★    Know your rights when it comes to vaccine mandates in the workplace — Employers have the right to require their team to get the COVID-19 vaccine, but employees also have the right to refuse to get it if they have an ADA-covered disability or sincerely held religious belief, practice or observance.

★    Move forward with caution if you’re an employer mandating it — Just like mask mandates, pushback is inevitable with a vaccine mandate, so be prepared for requests for accommodations. To make sure you’re remaining lawful, ensure pre-screening questions are job-related and necessary for the business.

★    You might have to identify other workplace accommodation options that do not constitute an undue hardship — If an employee says they’re unable to receive the vaccine due to a disability, their employer must show that an unvaccinated employee would pose a direct threat, due to a significant risk of substantial harm to the health or safety of the individual or others that cannot be eliminated or reduced by reasonable accommodation.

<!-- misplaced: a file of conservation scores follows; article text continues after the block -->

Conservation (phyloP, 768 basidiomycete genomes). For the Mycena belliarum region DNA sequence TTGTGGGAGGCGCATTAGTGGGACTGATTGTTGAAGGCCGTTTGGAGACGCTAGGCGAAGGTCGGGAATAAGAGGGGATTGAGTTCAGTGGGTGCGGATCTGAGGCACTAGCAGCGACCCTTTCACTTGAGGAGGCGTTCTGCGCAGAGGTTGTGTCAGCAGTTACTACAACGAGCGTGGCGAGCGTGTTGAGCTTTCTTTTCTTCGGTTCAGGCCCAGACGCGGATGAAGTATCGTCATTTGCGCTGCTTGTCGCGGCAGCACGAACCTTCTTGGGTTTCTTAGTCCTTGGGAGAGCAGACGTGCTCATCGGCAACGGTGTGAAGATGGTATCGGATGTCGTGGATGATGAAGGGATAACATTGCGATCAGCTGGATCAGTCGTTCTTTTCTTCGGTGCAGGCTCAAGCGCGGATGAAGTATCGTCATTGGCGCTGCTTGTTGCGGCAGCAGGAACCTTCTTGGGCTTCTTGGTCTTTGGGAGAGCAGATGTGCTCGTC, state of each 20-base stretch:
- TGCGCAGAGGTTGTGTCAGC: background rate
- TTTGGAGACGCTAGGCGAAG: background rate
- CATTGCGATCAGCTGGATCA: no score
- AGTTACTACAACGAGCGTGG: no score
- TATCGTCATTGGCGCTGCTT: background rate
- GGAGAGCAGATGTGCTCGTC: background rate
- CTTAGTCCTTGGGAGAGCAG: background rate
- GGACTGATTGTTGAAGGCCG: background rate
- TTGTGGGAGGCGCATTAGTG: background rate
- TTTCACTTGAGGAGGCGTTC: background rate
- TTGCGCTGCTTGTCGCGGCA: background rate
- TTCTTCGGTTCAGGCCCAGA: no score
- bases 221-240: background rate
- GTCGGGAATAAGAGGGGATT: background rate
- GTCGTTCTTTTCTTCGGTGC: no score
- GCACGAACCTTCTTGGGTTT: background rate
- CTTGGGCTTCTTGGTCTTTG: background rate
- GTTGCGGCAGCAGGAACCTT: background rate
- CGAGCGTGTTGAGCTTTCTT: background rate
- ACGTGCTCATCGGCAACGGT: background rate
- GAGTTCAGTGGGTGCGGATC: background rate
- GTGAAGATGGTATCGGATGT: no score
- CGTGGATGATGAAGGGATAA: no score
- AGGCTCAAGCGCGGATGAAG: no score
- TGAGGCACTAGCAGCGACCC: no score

1:29 Constantly evolving: Michael discusses the current vaccine landscape — who’s in line before who, what the different levels are, etc. — in North Carolina and explains where to look for the latest information.

Guidance From the EEOC & ADA on Reasonable Accommodations

4:05 Getting the green light: Michael explains why employers have the right to require their team to get the COVID-19 vaccine via the Americans with Disabilities Act, which allows mandatory medical testing based on the “direct threat standard.”